The “60 Minutes” TV program recently ran a segment on long-term effects of concussions sustained in sports. First associated with pro boxers, chronic traumatic encephalopathy (CTE) is a condition seen only in people who suffer repeated dazing blows to the head. It is diagnosed after death by examining brain tissue for abnormal proteins that show up as dark brown pigment in brain sections. These proteins are neurofibrillary tangles of tau, which are also characteristic of Alzheimer’s and other dementing illnesses. CTE has been diagnosed in the brains of several deceased pro football players over the past few years.
Dr. Ann McKee, a neuropathologist at Boston University School of Medicine, has been working on a brand new area of research on the brain that has provided physiological proof of brain disease in athletes who have suffered concussions. …
“I’ve looked at brains from people that have lived to be 110. And you just don’t see anything like this, what we see in these athletes,” she told Simon
Even more troubling, she says, CTE actually progresses undetected for years, silently eating away at brain cells, until it causes dementia and other cognitive problems.
“It seems to be triggered by trauma that occurs in a person’s youth; their teens, their 20s, even their 30s. But it doesn’t show up for decades later,” she explained. “People think it’s a psychological disease or maybe an adjustment reaction, maybe a mid-life sort of crisis type of thing. But actually, they have structural disease. They have brain disease.”
Dr. McKee’s research found that athletes in any contact sport are at risk of permanent brain damage.
You can see the video and read more at http://www.cbsnews.com/stories/2009/10/08/60minutes/main5371686.shtml
In retrospect, I sure am glad dear old Dad (a general practioner) forbade me from playing contact sports while growing up!
Is there any work done on alcohol consumption and dementia? I think there is a connection.
Alcohol-related dementia is the 3rd of 4th most common form of dementia in elderly people. Alcohol is a neurotoxin, directly impacting nerve cells. Brain imaging studies show that any amount of alcohol consumption can reduce brain size. Research with rodents indicates that continuous drinking for as little as eight weeks can produce deficits in learning and memory that last up to 12 weeks after drinking stopped.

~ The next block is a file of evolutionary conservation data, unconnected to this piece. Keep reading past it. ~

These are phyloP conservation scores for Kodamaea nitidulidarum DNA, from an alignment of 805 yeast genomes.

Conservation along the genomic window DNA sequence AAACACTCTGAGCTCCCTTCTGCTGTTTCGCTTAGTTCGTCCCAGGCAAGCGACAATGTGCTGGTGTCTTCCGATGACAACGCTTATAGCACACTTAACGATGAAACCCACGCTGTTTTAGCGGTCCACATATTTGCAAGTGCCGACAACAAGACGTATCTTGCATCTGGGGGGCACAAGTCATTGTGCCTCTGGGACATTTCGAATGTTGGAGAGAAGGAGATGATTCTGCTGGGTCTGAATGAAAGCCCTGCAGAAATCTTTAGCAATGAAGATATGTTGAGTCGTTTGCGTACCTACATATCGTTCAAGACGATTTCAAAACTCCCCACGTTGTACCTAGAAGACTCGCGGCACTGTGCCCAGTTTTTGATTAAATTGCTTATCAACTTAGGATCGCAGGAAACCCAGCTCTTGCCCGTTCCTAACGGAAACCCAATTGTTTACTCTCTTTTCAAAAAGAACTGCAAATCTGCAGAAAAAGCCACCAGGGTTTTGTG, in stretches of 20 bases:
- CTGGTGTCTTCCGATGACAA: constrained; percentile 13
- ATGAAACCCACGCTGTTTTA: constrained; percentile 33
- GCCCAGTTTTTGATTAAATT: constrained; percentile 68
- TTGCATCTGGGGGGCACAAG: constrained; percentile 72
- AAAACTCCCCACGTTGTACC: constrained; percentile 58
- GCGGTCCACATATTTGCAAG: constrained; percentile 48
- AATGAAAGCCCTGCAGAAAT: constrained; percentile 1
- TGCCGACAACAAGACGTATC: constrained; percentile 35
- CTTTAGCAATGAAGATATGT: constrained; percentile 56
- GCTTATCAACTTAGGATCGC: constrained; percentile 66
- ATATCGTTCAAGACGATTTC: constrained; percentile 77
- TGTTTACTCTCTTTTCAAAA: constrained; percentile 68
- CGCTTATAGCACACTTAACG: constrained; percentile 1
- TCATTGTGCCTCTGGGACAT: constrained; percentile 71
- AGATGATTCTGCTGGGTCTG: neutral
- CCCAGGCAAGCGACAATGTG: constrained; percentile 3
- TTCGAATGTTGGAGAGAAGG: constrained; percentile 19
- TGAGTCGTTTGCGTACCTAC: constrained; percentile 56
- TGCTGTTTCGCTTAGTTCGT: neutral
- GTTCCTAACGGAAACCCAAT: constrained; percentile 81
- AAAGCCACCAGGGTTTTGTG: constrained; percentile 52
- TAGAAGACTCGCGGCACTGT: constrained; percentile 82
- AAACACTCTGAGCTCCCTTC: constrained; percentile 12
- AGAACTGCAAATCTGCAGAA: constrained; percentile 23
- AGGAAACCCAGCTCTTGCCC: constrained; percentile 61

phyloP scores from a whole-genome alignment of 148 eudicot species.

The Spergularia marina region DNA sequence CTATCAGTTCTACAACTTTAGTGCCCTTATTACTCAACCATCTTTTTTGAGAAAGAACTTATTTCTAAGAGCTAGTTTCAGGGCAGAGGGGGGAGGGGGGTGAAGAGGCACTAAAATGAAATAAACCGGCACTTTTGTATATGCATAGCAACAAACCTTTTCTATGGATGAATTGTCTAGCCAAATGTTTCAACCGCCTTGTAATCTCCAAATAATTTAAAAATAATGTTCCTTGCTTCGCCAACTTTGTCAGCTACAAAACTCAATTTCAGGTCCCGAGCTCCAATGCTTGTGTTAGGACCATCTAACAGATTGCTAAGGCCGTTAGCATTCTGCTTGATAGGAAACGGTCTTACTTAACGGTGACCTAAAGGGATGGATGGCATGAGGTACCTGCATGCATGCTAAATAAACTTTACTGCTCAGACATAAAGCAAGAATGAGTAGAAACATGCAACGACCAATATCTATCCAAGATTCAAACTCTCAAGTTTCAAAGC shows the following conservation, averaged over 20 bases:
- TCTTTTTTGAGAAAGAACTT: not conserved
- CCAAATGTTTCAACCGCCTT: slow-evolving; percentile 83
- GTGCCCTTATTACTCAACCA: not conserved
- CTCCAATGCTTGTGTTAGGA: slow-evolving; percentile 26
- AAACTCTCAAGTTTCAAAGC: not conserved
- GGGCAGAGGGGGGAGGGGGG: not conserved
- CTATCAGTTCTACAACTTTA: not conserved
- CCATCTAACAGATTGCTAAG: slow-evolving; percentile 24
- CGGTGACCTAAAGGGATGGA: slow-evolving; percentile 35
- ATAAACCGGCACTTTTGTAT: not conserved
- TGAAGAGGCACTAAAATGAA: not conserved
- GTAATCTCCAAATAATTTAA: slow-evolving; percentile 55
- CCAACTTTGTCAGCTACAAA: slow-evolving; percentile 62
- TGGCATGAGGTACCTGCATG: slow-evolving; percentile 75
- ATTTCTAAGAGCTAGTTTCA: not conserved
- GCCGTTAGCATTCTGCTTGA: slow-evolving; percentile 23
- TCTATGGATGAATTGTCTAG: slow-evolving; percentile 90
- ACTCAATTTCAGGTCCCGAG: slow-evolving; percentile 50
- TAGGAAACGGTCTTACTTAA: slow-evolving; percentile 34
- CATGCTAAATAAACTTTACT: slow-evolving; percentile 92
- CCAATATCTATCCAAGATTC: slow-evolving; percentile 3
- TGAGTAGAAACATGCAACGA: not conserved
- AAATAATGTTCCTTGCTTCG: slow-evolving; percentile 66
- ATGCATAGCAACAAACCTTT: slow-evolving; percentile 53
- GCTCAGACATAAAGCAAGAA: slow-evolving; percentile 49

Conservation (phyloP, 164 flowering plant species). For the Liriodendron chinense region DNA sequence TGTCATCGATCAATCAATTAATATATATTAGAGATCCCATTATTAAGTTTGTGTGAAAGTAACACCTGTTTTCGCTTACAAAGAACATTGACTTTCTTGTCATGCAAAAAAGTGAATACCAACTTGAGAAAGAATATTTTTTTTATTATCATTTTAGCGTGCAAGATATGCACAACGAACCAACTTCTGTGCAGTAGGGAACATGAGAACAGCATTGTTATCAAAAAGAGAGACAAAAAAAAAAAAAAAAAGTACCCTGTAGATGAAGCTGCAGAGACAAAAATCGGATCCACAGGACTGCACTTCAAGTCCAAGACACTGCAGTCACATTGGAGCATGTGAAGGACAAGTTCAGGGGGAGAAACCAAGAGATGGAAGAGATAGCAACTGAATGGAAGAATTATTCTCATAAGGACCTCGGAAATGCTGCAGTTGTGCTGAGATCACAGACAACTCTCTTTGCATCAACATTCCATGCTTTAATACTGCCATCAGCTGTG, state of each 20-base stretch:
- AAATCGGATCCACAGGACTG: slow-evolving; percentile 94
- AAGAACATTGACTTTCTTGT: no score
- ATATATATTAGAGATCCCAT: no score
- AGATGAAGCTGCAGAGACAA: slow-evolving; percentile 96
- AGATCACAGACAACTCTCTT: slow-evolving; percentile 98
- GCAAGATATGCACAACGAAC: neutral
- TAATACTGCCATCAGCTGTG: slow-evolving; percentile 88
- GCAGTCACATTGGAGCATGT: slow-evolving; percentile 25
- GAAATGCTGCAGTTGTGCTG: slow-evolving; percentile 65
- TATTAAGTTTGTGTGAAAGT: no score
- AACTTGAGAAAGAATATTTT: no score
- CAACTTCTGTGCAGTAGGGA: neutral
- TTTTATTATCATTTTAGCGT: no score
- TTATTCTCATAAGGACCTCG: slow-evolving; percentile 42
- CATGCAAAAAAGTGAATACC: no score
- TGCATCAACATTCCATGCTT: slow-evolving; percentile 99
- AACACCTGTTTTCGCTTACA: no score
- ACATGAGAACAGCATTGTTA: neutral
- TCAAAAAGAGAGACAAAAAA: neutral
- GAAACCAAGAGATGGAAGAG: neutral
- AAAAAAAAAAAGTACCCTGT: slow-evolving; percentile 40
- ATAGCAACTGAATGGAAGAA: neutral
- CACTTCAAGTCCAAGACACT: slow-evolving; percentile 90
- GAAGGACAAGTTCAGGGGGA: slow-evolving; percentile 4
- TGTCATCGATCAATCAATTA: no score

Excessive drinking (e.g., more that six drinks daily for men, more than four for women) over a period of years can lead to alcohol related dementia, which affects the nervous system throughout the body, not just the brain. Patients display difficulties with confusion, learning new things, language problems, memory and complex motor tasks like dressing. They may invent detailed stories to cover the gaps in the memory. Personality changes may also occur.
Alcohol related dementia may be complicated by nutritional deficiencies, since heavy drinkers often do not eat properly. Alcohol-caused liver and heart damage can also reduce brain function.
Alcohol abuse will worsen symptoms in patients who already have other forms of dementia.
Patients who stop drinking will stop the disease process, and may recover some brain function. However, some damage might be permanent.
More information is available at
Hope this helps.
Thank you for this information. It is what I suspected based on personal observation. (Side comment:) Six drinks for a man seems excessive to me. Brings up the questions of what body size/mass he is.
In the case of the whom person I am concerned about, the number of drinks ranges up to 2 cases a day of Miller light beer. He is what I have been told is a “black-out drunk.” We have had more evidence of this recently. Very disturbing. I see no stopping of the process for him.
Based on things we see at our business, he may also have OCD. I suppose that this could at least in part drive the drinking.
Obviously, things are not improving, and so we will have to take decisive measures to move him off our property. I am concerned that he will become violent.
Again,thanks for the direction and the link.